'Get the shot,' urges widower whose wife died days after contracting the flu
TORONTO -- Less than two weeks after his young wife died abruptly from complications of the flu, Dustin Ens is sharing her story in the hopes it will prevent another tragedy.
“I decided on Tuesday morning that if Joanne’s story could bring one person hope or help one person decide to get the flu shot, it would be worth it,” he said.
On Jan. 6, Joanne Ens died after she contracted an infection while she was battling the flu. She was only 24.
“She had lots of love,” Dustin Ens told CTV’s Your Morning on Friday. “Joanne loved love. She loved the idea of it and young people, in particular, and she loved with her whole heart.”
Dustin Ens said his wife didn’t have any other known health conditions when she fell ill with the flu on New Year’s Day. Two days later, her symptoms worsened and they visited a walk-in clinic near their home in Mordon, Man.
A couple of days after that, Dustin Ens took his wife to the hospital because she had a high fever and she was having difficulty breathing. She was immediately admitted to the trauma department where staff intubated and sedated her so she could breathe.
Shortly after, Dustin Ens said his wife was transferred in a STARS air ambulance to St. Boniface Hospital. Doctors there were unable to treat her because she had gone into septic shock.
She died later that morning, only five days after she had come down with flu.
Dustin Ens told CTV News Winnipeg that doctors said her illness began with influenza B, then she contracted a secondary bacterial infection.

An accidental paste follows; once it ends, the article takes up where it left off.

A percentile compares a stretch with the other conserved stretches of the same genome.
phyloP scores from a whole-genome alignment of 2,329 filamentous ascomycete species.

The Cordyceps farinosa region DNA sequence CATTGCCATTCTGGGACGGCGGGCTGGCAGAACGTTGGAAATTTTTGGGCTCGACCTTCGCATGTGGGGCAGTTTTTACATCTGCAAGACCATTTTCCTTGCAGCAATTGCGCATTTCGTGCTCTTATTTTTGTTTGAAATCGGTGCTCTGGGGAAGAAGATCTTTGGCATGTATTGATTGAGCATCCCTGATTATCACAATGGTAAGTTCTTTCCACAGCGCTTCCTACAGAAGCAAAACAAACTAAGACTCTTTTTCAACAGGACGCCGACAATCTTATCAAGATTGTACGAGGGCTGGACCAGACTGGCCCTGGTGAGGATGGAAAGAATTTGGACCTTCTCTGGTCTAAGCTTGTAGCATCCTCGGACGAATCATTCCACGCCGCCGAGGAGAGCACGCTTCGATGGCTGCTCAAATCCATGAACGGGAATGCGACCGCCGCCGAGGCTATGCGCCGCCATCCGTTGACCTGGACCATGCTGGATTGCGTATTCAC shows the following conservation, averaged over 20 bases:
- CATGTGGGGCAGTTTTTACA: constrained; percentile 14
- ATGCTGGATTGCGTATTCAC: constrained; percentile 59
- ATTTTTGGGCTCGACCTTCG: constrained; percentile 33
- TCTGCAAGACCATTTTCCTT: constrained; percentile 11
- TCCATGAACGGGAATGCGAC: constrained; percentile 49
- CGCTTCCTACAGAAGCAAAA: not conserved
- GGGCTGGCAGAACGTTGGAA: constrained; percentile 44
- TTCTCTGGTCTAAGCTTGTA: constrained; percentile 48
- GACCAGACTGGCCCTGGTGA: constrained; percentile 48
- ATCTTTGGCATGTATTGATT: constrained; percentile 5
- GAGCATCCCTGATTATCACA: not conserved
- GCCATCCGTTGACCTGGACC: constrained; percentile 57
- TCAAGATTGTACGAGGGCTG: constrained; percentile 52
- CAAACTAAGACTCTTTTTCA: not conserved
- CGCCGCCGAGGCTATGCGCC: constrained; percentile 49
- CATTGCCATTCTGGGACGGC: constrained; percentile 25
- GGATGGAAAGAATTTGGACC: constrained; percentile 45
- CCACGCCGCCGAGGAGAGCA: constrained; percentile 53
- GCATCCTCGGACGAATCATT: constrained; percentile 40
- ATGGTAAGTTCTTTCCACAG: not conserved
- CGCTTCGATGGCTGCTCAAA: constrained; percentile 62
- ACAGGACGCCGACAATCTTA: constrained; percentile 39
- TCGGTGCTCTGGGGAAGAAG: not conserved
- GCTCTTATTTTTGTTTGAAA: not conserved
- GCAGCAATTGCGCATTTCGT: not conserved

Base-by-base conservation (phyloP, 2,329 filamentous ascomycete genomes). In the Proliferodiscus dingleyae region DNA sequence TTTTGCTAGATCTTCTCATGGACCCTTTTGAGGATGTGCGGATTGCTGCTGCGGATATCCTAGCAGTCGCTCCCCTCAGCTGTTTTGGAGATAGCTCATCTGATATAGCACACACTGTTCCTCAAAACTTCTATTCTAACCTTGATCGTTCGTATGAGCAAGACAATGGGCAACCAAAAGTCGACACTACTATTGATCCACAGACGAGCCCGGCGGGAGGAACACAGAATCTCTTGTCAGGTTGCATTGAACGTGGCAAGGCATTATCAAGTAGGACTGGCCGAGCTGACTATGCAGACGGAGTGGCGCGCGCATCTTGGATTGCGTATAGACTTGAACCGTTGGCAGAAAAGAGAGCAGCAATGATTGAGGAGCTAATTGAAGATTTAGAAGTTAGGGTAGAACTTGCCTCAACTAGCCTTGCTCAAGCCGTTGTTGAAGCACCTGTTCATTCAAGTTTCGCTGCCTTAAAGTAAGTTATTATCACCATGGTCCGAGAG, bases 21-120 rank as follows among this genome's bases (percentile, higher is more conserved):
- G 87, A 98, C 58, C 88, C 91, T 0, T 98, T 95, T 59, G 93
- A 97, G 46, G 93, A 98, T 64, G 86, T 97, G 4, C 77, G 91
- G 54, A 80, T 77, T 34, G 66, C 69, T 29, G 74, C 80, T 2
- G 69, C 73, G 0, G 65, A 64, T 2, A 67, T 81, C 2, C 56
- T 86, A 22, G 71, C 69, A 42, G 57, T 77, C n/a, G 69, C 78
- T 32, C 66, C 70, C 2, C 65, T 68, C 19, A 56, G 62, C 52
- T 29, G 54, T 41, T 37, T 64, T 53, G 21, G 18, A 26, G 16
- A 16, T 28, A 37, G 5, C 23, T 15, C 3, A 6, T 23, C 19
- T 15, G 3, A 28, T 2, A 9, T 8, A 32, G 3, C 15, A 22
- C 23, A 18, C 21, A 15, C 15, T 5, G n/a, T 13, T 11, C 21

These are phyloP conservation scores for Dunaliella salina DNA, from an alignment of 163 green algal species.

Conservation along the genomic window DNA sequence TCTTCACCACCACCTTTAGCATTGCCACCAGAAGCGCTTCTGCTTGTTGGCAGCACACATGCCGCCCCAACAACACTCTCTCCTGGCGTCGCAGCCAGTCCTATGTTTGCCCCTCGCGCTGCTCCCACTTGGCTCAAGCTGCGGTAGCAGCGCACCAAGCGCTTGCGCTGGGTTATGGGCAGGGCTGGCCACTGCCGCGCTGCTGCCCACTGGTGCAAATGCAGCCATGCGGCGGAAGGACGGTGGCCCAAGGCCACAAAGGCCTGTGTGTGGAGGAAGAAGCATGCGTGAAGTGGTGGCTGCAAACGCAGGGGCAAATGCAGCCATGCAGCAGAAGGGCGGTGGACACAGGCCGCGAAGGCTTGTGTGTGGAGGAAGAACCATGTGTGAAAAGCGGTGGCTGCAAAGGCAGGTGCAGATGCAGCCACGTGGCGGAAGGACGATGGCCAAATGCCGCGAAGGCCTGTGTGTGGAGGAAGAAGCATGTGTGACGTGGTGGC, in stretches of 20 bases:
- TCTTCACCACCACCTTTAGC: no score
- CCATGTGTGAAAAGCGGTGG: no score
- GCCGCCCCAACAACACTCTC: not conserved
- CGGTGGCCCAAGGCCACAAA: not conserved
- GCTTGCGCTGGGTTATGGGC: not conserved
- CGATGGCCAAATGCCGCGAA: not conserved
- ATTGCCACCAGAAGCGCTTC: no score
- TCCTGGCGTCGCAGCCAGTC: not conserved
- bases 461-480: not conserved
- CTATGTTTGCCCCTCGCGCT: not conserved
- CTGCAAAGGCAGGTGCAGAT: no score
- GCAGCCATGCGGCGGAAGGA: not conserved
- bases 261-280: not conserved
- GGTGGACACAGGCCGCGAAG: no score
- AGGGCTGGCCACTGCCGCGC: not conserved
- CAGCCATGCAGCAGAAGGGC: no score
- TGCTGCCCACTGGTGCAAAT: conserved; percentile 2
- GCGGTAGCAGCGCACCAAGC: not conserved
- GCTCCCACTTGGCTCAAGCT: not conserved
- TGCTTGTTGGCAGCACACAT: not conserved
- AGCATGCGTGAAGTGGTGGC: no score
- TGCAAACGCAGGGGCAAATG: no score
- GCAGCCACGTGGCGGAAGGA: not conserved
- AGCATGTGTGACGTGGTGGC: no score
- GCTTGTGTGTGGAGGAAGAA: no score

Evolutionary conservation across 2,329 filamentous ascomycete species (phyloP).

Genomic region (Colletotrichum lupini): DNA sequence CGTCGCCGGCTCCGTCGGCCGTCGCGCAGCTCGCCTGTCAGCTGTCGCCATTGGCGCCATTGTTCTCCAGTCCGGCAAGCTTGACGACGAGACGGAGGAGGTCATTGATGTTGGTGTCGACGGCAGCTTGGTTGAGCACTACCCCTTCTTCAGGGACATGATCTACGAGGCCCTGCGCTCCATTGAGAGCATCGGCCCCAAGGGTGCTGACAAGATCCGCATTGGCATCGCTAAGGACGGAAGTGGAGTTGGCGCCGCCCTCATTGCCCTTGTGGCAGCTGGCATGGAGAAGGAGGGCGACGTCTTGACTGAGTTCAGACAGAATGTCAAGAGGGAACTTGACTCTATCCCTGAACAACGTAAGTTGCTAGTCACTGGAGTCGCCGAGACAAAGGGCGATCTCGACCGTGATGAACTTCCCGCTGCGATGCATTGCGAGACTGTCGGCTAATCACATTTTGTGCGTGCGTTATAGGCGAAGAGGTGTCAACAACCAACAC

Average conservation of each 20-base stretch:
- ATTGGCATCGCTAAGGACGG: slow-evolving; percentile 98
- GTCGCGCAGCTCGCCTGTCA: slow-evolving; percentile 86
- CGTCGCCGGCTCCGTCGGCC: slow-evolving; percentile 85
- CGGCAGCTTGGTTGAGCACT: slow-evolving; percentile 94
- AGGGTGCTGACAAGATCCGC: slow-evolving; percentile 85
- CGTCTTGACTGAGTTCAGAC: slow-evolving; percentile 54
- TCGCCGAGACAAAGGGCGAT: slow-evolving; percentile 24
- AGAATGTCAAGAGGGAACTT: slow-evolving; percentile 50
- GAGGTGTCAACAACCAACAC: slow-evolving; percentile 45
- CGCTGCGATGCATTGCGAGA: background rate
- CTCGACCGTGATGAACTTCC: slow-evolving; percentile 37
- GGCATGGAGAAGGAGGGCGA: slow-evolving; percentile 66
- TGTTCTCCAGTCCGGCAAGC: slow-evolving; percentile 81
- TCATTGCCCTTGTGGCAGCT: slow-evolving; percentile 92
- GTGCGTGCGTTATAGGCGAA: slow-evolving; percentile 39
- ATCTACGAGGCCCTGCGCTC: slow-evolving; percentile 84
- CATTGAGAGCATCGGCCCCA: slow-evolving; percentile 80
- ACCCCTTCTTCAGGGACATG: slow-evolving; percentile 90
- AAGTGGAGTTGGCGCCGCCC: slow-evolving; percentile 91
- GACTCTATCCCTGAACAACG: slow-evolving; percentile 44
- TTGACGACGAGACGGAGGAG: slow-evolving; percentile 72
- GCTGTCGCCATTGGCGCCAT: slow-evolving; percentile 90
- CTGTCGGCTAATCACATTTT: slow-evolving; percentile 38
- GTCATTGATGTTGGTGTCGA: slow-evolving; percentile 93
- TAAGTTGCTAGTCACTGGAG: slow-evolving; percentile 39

This year’s flu season
While Joanne Ens’ case is rare, it can happen, according to Dr. Isaac Bogoch.
The infection diseases specialist at the University Health Network stressed that influenza can be serious, and “can affect anybody.”
“We know that the elderly, the very young, and people with other medical conditions might be at risk of having more severe illness, but it’s certainly not unheard of for young, otherwise healthy people to get a very serious infection.”
The young woman’s death occurred just a week before a Grade 12 student in Winnipeg died of reported complications from the flu.
Despite the headline-grabbing deaths, Bogoch said he’s not concerned there will be more flu-related deaths this year than in years past.
However, there has been a significant increase in influenza outbreaks across the country in recent weeks, according to the Public Health Agency of Canada.
On Tuesday, the agency said there were 162 lab-confirmed influenza outbreaks between Dec. 15 and Jan. 4. They also found that cases of influenza B were circulating at higher levels than usual and earlier in the year.
With the flu season in full swing, Bogoch urged people to pay attention to their symptoms.
“If people are sick enough where they’re just not able to take in enough fluids and they’re not able to maintain their hydration and electrolytes, it’s time to go seek help,” he said. “And the other key point is if people are having any difficulty breathing, it’s also time to go seek help.”
And while the flu season technically began in September, Bogoch said it’s not too late to get the flu shot in January.
“The flu shot protects against four different types of flu that are circulating throughout the country and we’re still in the midst of influenza season,” he said. “Every Canadian should go out and get the flu shot.”
According to the Public Health Agency of Canada, this year's flu shot protects against influenza A (H1N1), influenza A (H3N2), and influenza B.